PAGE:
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Changing Gear

Malaysia Yoga has done wonders for its practitioners. Give it a try. A friend of mine notorious for his stress puppy temper recently swapped booze for yoga. Since then, he has blossomed into a model of karmic serenity. Well, he is less grumpy anyway. Hence my curiosity about yoga, especially the circulation-boosting, muscle-toning brand known as “power yoga”, which I am exploring while stationed on the Thai tropical island of Lanta, pronounced “Lantaaah” by the laid-back locals. Here, a course with a good reputation and a dream location, Relax Bay, is run. The scene: a shaded wooden platform, a stroll away from the ocean, at the back of one of the countless semi-luxurious resorts set off the main drag. Meet Mona Haymaker, 55, the Oklahoman power yoga instructor equipped with an accent reminiscent of Hillary Clinton, a steely gaze and a ready smile.

Mona’s students seem a cheery bunch aside from the sole inevitable guru wearing nothing but a ponytail and a pair of spandex shorts, whose party trick is to raise both legs over his head then wrap them around his elbows in a triple helix formation without breaking sweat. While the guru limbers up, I find a space on the corner of the deck and try to get to grips with the atmosphere. On one hand, calm comes across, conveyed by Mona saying: “Sink into yourself, discover yourself” and the whisper of the sprinkler anointing the set-piece lawn. On the other hand, the air is sticky. This could almost be Bikram: the 99-per-cent-perspiration-1-per-cent-inspiration style of yoga conducted in sauna conditions and popular with fit women and middle-aged men. While the spandex-clad guru performs with the grace of a tai chi master, another student doing the crow or something falls off her haunches. The crew-cut caveman in front of me maintains equilibrium but is sweating profusely. Before my shirt becomes drenched like his, I rip it off and try not to dwell on the anal ravine exposed by his sagging shorts or the massive welts on his legs, which suggest that a sea-eagle-sized mosquito has mauled him. “Inhale and exhale,” Mona chants, inviting us to focus on respiration and relax. Easier said than done when you are upside down in the crab position. Anyway I hope that my contortions will help release the tension packed into my shoulders by decades of hunt-and-peck typing, and ease my mind agitated by “Thai time” travel misunderstandings. I am already raising my heart rate so much that this session now feels like a cardio class without the pounding techno music. Inhale and exhale, Mona says. Still, I struggle to focus on breathing, besieged by minor misgivings.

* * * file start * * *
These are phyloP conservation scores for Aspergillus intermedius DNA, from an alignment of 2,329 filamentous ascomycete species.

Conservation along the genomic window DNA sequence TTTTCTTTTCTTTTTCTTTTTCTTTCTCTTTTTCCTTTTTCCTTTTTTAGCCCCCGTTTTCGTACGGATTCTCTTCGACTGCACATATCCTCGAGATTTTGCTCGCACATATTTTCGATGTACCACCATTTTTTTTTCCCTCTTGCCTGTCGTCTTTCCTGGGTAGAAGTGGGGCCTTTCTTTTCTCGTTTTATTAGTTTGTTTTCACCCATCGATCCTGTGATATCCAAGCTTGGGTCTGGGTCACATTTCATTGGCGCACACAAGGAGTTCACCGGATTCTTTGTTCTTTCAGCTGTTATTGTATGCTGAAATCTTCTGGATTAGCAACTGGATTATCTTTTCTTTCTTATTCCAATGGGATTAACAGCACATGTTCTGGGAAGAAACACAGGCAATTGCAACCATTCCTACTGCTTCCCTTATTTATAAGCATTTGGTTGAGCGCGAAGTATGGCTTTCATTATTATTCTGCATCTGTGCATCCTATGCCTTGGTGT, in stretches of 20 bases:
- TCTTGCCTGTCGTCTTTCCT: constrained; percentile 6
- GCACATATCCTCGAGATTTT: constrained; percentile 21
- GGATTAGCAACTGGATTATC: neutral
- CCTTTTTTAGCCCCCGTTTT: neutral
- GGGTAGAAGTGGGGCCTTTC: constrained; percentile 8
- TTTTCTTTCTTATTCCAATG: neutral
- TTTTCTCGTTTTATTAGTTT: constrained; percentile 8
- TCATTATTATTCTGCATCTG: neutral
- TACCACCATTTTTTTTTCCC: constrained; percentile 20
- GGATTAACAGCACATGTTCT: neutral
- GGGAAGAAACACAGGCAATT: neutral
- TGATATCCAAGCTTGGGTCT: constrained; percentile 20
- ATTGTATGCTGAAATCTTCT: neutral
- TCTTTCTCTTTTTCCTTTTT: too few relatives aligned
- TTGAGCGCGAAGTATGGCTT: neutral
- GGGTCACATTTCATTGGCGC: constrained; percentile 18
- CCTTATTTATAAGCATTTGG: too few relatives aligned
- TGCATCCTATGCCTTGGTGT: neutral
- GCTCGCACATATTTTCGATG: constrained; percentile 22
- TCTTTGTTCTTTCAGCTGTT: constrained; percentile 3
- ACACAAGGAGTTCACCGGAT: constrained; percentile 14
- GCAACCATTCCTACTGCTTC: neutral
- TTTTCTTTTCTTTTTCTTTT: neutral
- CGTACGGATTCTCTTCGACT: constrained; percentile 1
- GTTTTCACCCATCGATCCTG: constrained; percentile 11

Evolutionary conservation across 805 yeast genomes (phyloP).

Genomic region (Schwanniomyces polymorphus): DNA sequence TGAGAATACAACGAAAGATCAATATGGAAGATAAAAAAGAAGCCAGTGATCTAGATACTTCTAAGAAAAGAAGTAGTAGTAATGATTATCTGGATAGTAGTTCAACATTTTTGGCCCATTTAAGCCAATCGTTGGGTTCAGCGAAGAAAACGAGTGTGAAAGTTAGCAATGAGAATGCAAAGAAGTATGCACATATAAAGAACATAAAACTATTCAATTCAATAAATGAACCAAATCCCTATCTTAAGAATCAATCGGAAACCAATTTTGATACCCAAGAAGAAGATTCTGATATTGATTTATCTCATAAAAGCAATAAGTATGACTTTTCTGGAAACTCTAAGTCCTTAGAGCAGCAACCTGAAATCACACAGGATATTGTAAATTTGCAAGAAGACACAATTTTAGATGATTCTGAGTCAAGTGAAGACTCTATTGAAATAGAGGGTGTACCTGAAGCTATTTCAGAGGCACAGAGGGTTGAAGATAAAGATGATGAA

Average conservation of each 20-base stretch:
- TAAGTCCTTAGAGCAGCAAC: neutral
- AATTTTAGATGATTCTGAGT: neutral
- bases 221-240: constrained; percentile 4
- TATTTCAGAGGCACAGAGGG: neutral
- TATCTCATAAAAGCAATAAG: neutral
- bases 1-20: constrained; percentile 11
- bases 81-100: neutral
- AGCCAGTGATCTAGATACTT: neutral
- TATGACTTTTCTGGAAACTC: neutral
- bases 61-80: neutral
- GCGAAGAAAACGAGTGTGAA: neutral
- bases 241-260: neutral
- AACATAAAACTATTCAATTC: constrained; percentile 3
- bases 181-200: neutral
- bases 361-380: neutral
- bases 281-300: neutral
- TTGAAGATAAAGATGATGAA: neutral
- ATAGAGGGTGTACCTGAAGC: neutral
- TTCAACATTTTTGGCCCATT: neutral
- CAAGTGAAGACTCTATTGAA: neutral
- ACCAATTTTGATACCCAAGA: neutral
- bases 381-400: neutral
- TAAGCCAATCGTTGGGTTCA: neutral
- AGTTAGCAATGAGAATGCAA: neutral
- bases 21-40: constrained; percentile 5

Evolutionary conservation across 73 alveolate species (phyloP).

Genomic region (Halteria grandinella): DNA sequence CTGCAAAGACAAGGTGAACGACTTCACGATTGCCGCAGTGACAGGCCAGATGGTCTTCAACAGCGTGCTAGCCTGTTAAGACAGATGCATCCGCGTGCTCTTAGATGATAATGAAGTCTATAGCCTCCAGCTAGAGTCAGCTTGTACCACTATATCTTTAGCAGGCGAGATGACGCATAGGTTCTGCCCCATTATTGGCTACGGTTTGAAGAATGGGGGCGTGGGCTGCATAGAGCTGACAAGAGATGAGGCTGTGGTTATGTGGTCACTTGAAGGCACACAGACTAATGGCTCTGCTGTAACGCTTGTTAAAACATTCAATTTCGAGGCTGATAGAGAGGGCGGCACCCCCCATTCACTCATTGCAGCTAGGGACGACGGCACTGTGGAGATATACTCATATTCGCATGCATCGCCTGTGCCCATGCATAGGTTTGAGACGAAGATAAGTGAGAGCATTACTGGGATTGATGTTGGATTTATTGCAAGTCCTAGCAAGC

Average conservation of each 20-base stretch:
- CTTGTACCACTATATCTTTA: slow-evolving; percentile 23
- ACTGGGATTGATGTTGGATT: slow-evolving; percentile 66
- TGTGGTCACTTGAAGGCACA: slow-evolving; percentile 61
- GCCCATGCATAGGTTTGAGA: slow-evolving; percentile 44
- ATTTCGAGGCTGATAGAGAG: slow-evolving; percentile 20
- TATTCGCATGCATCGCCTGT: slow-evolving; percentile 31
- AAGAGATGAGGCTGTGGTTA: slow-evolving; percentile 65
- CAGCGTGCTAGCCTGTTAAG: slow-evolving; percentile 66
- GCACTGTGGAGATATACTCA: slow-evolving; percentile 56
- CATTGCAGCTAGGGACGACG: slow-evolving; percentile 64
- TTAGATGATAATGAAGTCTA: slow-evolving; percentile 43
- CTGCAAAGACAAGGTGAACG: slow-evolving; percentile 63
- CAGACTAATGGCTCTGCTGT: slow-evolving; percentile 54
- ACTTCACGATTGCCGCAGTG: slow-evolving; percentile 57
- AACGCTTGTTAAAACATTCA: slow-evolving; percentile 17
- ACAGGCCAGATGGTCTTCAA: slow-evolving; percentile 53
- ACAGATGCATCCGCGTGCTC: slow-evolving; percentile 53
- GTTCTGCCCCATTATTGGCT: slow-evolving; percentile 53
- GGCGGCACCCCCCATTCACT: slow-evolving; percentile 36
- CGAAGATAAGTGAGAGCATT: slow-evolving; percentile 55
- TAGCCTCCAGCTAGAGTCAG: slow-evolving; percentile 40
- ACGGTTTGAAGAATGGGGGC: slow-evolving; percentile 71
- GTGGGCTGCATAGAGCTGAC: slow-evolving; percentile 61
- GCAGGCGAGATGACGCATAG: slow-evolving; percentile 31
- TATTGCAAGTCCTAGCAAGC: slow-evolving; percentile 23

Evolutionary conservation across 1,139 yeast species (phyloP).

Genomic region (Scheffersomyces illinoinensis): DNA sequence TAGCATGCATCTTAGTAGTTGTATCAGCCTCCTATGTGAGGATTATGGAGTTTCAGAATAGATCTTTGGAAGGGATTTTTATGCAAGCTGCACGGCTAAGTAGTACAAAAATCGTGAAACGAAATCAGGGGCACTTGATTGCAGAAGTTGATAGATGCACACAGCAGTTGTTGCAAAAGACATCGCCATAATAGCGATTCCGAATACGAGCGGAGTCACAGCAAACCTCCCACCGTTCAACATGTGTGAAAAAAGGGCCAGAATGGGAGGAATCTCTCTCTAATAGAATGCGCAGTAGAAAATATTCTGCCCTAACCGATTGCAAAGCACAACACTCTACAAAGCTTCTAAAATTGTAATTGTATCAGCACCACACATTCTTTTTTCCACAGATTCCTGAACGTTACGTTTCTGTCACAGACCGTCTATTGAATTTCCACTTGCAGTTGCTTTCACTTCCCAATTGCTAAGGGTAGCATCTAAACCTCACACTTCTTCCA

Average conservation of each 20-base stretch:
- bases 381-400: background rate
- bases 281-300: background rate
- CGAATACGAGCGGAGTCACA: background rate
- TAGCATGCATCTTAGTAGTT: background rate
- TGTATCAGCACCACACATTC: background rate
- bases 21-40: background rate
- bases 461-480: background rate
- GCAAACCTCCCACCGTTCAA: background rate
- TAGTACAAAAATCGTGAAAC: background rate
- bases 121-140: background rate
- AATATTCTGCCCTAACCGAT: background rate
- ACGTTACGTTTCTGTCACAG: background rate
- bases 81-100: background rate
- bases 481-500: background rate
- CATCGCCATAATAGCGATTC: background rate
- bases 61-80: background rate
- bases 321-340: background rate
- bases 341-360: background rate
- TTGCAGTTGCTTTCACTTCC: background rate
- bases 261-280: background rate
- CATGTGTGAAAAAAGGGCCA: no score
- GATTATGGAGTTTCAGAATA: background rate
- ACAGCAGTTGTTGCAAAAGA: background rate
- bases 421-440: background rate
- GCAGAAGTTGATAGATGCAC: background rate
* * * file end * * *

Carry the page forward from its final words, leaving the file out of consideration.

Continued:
One stems from the knowledge that my mat is right at the edge of the abyss, which means that, when enacting some balletic pose, I might tumble over and trigger a ripple of gently humiliating mind-body laughter. When we flip onto our backs to cycle our legs, I fret that the steamy gap between my back and the mat will generate suction resulting in that taboo sound that makes children laugh and mortifies adults. Sure enough, the sound, a kind of deafening squelch — occurs, spurring me to shift my stance and do the rest of the exercise perched on my tailbone. Meanwhile, another worry that floats into my head concerns my cell phone. Tucked into a tight pocket of my backpack, poised to belt out an entire mp3 song if someone rings, it could erupt any moment. Happily, nobody calls for the moment. Instead, in true surreal Thailand style, a grasshopper sails into the arena, lands on the mat beside a student and holds its ground, apparently preparing to stretch the limits of what it means to be an insect. Repeatedly, we go into the “cobra” position, which involves performing a kind of slow, belly-to-the-ground push-up. After busting about a hundred cobra moves and taking a shot at a swathe of others named after a menagerie of animals, the stress in my muscles builds to breaking point. Soon, I have “sewing machine legs” and trickles of sweat running down my temples, staining my mat. “Don’t forget to relax. Any time you need to rest, put your knees on the floor,” says Mona, maintaining the pace, which makes regular yoga seem like meditation with a bit of stretching thrown in. Beside me, a lily-skinned student whose performance until now has been immaculate, is forced to keep slapping marauders with an especial taste for her flesh. Unsure if it is right to kill any creature during yoga, I do not blame her. Nor does Mona. Dryly, she says: “OK, I think we better wrap up now, before the mosquitoes eat us alive.” We rise to our feet, lighter, fitter and, doubtless, in the case of students who know what they are doing, calmer too… Om!

If you are looking for someone and something that truly touch your life…..then give this a go. Mona truly walks the path she talks…..without the bullshit. I’m a 37 year old woman travelling in Thailand and I recently had the fortune of spending some time with this lady – I watch in amazement at her ability to give to everybody she meets. And you couldn’t ask for a more beautiful location – sun, sand, sea, Yoga and Mona. What more can you possibly want!

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